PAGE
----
The rapper and actor delivers disturbing notes from underground

But for a few twists of fate, Tupac Shakur says, he’d be just like the violent teenager he plays in Juice, the new hit movie about an armed robbery gone wrong. ”I’ve got that survival instinct and ambition to make it by any means necessary. But in my current situation there’s only a little of Bishop in me.” That situation includes praise for his screen debut, membership in the rap group Digital Underground, and a recent solo album, 2pacalypse Now.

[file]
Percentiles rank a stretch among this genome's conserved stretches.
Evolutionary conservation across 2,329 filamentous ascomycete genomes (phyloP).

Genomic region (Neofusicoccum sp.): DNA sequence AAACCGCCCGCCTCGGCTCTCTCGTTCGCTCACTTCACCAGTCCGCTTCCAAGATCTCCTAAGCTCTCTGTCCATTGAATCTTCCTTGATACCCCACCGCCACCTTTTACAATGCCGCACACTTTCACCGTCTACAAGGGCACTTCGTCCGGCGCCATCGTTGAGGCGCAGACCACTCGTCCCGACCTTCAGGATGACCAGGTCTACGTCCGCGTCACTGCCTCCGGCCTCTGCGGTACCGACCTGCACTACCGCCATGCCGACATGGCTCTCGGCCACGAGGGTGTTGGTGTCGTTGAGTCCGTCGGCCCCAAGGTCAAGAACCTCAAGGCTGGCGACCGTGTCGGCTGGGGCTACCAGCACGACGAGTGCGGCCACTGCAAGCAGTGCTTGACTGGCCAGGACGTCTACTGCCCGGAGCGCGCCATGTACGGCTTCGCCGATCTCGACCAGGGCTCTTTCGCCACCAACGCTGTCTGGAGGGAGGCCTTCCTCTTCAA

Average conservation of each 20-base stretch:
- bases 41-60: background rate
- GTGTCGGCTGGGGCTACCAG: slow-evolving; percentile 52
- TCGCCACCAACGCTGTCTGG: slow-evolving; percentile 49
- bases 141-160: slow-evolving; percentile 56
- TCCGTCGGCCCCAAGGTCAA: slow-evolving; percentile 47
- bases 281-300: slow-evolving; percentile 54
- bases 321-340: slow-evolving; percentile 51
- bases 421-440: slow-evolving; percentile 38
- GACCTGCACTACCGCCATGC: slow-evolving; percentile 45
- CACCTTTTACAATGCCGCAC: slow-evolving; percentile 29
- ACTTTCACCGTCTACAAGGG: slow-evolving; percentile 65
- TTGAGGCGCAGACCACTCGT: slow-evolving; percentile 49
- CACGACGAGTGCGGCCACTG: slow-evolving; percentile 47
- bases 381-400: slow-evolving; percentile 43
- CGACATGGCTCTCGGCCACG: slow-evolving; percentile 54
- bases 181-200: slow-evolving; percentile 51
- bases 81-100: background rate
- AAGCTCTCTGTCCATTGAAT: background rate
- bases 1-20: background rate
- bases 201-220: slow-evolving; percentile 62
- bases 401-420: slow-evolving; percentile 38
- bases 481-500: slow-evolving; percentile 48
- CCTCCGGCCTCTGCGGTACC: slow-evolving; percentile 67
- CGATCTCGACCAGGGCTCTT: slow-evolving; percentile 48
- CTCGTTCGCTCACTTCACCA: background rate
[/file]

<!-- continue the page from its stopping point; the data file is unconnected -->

Life wasn’t always so good. Tupac, named for a Peruvian revolutionary, grew up in the ghettos of the Bronx and Baltimore. His father (”a straight-up gangster”) died when Tupac was 12; his mother, a Black Panther, was jailed on bomb-conspiracy charges while pregnant with him (she was later acquitted). ”I’m not as naive as a lot of young black males,” says Tupac, 20, who dropped out of Baltimore’s School for the Arts to record the tapes that won him an audition with Digital Underground. ”I ask them, ‘You want a paycheck? Or do you want to be a dope dealer all your life?”’